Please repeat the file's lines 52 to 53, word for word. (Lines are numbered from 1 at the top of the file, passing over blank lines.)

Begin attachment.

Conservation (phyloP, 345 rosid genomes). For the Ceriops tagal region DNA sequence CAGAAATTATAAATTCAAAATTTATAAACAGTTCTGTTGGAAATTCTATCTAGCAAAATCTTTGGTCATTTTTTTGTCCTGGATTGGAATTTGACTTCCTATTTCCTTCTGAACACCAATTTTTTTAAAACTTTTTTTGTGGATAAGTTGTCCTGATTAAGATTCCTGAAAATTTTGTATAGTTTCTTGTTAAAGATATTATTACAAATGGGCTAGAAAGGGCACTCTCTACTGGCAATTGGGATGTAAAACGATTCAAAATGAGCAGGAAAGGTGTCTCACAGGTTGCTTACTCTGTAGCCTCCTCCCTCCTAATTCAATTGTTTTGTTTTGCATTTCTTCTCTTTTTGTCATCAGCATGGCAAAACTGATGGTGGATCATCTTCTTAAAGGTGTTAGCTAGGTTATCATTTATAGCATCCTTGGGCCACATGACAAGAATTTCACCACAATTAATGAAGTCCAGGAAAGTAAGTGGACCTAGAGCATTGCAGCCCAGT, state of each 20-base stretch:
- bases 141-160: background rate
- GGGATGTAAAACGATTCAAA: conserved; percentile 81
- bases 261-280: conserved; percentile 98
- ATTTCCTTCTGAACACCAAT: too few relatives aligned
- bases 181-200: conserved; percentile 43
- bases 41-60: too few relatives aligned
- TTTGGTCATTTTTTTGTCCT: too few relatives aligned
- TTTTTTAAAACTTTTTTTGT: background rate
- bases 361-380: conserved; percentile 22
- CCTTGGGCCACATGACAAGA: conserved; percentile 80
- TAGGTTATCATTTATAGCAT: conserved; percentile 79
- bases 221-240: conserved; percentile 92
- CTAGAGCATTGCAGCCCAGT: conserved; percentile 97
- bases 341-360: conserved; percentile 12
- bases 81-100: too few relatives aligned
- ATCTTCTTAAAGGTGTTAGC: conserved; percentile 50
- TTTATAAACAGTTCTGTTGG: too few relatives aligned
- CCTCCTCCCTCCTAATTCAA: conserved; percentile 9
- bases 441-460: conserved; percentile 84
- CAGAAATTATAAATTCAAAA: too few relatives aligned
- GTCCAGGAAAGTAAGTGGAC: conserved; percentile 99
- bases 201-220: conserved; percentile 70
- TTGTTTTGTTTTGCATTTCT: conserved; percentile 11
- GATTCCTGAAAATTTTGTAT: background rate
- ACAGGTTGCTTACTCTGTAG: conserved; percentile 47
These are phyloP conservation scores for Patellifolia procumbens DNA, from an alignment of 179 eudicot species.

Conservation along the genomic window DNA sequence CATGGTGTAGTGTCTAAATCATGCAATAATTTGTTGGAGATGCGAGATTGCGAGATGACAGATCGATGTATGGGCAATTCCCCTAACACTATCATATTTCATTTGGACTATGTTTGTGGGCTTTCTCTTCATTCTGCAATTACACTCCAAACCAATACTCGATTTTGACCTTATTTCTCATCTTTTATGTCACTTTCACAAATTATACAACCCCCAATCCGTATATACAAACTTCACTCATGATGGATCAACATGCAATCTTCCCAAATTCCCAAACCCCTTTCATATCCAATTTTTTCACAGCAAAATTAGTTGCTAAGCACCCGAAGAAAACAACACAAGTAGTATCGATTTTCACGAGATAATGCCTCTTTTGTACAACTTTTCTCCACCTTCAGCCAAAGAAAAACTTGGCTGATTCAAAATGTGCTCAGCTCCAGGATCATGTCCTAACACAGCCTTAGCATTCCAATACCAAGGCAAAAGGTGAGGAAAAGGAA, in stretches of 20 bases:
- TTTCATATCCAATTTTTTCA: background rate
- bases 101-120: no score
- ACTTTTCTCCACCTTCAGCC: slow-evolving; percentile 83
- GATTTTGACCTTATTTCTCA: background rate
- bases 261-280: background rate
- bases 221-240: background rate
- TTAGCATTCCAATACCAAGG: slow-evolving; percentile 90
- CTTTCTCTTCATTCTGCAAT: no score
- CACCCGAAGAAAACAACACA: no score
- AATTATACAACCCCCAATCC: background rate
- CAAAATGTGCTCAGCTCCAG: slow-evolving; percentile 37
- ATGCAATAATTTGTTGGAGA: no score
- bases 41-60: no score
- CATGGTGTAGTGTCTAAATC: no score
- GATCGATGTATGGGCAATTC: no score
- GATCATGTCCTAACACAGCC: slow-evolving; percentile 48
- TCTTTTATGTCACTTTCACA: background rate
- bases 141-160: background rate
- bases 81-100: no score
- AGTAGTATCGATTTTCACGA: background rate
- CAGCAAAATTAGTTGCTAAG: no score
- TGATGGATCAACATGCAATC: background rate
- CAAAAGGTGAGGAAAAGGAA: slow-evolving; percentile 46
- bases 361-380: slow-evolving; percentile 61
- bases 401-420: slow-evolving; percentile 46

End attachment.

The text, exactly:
- bases 361-380: slow-evolving; percentile 61
- bases 401-420: slow-evolving; percentile 46